Despite billions spent on campaigns by world football's governing bodies and hefty fines on any offenders, hardly a week goes by in European football without an incident of racism or discriminatory attack.
Porto striker Moussa Marega's attempt to walk off the field last week after being the target of racist abuse from fans highlighted how deeply ingrained the issue is in football, or most sports for that matter. Marega, who is black and plays for Mali, was visibly angered by monkey noises targeting him after he scored Porto's second goal in a 2-1 win at Guimaraes in the Portuguese football league.
The incident further flared up when Marega was shown a yellow card by referees after he answered to his attackers by celebrating his goal as he pointed to his arm to show his skin color. As the match wrapped up, a familiar chain of events followed, with both teams condemning the racist attacks and Porto coach Sergio Conceicao criticizing the fans' behavior.
"We are indignant with what has happened. Moussa was insulted from warmups ... We are a family. One's nationality, color, or height does not matter. We are human beings. We deserve respect and what happened was despicable," the manager said.
Despite condemnations and harsh words, however, not much seemed to change as Marega was neither the first nor will be the last footballer at the receiving end of racist attacks.
No country in Europe appears to be immune from racism at football grounds as clubs struggle to contain the problem despite heightened efforts by football authorities, as an increasing number of incidents in the past year showed that not much headway made in the fight against racism.
Turkey is no exception either, as Trabzonspor's John Obi Mikel was targeted by Fenerbahçe fans after the Black Sea club defeated the Istanbul giants 2-1. Following the match, Mikel claimed Fenerbahçe midfielder Emre Belözoğlu insulted him and his family.
While the accusation was never proved, Fenerbahçe fans took to social media to target the Nigerian footballer. His Instagram profile received scores of racist messages including the use of the N-word and banana emojis.
In 2019, dozens of footballers were targeted in racist attacks across Europe.
Italy's top-flight Serie A league caused great controversy in December after launching an anti-racism campaign by presenting artwork featuring three side-by-side paintings of apes, which was described as a sick joke by critics.
Italian officials had initially said the work aimed to defend the values of "integration, multiculturalism and fraternity", but was forced to backpedal after widespread criticism and ridicule.
A few weeks prior to Serie A's blunder, Italian sports daily Corriere dello Sport ran a headline reading "Black Friday" and with photos of Roma defender Chris Smalling and Inter Milan striker Romelu Lukaku – both black players – ahead of a match between the teams.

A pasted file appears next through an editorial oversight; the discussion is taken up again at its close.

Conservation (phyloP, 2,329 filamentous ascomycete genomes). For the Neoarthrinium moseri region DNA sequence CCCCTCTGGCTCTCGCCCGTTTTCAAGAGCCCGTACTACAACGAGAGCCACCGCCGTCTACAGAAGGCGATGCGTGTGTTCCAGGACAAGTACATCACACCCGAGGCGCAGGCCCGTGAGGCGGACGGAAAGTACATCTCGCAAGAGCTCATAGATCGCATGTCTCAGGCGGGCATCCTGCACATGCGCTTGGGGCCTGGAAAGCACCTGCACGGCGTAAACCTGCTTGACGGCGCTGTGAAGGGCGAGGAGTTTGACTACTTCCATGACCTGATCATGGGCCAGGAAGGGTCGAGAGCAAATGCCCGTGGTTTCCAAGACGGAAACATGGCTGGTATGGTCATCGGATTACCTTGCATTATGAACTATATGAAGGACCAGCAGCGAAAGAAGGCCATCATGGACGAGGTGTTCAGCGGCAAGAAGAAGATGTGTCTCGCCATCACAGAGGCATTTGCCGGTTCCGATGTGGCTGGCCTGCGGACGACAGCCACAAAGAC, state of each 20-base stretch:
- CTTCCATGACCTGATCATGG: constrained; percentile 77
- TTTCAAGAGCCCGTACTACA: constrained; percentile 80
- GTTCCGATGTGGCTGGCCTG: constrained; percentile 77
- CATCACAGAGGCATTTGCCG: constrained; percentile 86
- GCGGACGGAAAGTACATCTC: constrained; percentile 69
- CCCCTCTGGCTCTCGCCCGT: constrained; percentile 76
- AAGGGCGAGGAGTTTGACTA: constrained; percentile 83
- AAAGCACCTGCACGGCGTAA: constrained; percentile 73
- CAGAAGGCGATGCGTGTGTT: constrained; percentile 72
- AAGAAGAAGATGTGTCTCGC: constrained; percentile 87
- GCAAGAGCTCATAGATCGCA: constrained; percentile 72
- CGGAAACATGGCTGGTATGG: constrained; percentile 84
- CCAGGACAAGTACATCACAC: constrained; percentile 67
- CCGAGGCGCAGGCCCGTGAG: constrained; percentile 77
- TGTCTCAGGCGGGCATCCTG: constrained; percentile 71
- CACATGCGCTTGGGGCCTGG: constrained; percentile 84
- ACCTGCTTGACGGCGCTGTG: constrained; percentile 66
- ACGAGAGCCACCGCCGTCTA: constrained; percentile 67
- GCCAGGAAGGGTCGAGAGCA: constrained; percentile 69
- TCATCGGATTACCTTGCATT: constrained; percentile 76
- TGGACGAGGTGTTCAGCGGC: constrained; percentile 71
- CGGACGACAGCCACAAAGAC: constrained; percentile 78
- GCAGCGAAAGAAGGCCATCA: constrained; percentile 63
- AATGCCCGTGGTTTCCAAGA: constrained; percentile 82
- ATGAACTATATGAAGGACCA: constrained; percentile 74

While the newspaper defended the headline as "innocent,'' saying its intent "was only praising diversity," UEFA said the headline choice was "unfortunate" and was "unlikely to help a mature discussion of the serious issue facing the game and wider society."
This was not the first time Lukaku was targeted, however, as Cagliari fans in September directed monkey noises at the Belgian footballer during a match against Inter.
England's Euro 2020 qualifier against Bulgaria in October was halted twice after fans at Sofia's Levski Stadium taunted visiting black players with Nazi salutes and monkey chants.
After the incident, UEFA President Aleksander Ceferin said European football's governing body is trying to tackle the problem of racism in the game but admitted it could do more.
The U.K. had its share of racism in 2019. Manchester United midfielder Paul Pogba the target of online abuse after missing a penalty in their 1-1 Premier League draw at Wolverhampton in August, prompting Manchester to issue a strong statement condemning the views.
Former Manchester City captain Vincent Kompany, who has himself been subject to racist abuse, believes a lack of diversity in football organizations is part of the problem.
"That's the real issue – if you go through the boards at UEFA or FIFA, the Italian League or the English League, there is a real lack of diversity," he said. Racism is not just a problem inside stadiums but is increasingly seen on social media platforms, prompting the anti-discrimination bodies out to issue a "call to action" to social media companies.
"It needs to stop," Manchester United manager Ole Gunnar Solskjaer said recently. "We keep having all these campaigns – no to racism – and they keep hiding behind fake identities It's just crazy that we are talking about this in 2019."